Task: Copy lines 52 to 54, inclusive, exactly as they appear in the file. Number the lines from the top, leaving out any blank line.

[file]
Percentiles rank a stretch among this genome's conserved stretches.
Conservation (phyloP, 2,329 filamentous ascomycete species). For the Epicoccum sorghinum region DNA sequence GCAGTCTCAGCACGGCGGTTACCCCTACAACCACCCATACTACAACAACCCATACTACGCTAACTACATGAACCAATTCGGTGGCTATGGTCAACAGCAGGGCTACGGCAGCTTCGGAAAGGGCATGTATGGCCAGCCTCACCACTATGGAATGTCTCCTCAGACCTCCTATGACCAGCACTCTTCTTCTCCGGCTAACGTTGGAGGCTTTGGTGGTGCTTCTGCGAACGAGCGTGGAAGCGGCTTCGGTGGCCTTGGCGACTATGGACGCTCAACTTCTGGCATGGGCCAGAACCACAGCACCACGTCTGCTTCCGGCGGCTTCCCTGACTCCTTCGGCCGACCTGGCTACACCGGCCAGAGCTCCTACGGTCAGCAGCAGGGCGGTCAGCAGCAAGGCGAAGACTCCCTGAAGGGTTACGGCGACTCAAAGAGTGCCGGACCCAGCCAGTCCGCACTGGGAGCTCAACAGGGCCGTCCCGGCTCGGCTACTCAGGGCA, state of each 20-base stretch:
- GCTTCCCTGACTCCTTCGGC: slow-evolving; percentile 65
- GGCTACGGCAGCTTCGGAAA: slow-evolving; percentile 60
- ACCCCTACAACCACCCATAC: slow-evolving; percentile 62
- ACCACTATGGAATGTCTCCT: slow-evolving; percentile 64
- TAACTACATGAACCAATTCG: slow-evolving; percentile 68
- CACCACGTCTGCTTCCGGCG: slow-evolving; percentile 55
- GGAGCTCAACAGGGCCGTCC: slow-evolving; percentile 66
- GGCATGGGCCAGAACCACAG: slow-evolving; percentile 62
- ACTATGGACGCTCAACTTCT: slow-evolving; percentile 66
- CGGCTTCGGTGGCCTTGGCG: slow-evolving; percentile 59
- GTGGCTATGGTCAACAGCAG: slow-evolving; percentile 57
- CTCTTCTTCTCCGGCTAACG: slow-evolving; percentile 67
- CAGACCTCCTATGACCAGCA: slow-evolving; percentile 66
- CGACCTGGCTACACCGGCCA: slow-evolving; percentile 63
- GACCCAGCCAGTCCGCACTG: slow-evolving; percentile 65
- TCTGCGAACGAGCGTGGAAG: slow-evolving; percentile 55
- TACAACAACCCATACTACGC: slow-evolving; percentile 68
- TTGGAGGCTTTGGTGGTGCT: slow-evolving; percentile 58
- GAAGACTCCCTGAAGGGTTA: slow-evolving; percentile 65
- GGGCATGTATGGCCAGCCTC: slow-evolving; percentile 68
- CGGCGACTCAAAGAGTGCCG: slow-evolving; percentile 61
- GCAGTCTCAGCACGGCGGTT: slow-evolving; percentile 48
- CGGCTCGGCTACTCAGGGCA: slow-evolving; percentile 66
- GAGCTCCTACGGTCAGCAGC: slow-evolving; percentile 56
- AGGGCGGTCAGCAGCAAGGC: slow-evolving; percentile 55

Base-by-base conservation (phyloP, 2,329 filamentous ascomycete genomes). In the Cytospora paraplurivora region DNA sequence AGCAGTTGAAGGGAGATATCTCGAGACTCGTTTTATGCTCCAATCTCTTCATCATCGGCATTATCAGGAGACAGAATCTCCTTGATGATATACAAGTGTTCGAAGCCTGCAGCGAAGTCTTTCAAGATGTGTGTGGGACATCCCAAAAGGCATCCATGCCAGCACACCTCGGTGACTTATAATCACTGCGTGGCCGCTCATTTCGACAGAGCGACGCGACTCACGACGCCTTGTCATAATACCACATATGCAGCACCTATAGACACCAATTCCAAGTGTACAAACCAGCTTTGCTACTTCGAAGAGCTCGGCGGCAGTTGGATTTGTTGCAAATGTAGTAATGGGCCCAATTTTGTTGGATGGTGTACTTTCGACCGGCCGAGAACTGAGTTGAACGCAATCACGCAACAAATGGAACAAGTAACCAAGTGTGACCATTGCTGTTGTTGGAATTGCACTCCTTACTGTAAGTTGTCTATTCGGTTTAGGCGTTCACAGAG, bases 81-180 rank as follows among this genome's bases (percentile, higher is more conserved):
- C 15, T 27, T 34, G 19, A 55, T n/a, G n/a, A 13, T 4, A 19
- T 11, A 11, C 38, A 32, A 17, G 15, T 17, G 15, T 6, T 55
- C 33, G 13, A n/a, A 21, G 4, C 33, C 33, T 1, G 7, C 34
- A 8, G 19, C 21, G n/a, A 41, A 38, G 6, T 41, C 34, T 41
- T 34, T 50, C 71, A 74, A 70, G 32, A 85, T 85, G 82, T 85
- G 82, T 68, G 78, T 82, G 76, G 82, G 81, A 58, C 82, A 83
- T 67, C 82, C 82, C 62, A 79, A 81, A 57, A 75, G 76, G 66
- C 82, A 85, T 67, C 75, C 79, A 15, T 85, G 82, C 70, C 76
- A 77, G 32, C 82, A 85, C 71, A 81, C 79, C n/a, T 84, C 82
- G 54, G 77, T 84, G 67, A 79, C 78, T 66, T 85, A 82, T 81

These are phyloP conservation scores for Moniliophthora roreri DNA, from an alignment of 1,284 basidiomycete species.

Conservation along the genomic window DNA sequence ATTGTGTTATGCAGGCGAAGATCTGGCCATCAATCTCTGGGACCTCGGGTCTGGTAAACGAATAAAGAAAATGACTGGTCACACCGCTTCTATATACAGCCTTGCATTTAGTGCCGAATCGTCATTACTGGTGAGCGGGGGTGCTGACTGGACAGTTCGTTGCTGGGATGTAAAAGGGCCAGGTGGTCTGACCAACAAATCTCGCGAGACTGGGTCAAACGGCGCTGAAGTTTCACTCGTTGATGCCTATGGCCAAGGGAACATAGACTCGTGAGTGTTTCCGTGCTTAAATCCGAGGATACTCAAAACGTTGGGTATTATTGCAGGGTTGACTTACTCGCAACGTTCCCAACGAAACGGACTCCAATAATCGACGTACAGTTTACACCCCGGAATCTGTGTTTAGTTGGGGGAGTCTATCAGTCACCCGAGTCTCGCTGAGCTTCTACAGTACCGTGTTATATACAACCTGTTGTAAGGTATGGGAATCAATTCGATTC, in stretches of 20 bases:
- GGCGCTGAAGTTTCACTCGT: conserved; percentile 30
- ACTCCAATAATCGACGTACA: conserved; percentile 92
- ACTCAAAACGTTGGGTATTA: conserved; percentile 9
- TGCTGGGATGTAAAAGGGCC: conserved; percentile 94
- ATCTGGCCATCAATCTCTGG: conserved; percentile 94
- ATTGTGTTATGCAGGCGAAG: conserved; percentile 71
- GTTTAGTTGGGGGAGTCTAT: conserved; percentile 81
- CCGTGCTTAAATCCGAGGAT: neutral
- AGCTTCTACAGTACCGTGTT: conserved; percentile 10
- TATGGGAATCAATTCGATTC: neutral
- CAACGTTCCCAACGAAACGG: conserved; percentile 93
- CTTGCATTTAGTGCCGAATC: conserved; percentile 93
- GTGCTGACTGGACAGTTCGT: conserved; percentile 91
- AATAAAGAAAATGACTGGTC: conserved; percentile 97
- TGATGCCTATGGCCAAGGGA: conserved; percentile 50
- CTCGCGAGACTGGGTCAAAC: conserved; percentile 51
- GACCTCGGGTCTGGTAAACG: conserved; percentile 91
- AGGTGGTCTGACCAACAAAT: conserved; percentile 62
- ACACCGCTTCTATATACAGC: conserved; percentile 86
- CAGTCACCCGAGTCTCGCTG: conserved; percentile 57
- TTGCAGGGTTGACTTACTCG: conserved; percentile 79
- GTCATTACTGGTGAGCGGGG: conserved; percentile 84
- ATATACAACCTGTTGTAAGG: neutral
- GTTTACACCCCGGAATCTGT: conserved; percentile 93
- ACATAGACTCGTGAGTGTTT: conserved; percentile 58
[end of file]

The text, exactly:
- CTTGCATTTAGTGCCGAATC: conserved; percentile 93
- GTGCTGACTGGACAGTTCGT: conserved; percentile 91
- AATAAAGAAAATGACTGGTC: conserved; percentile 97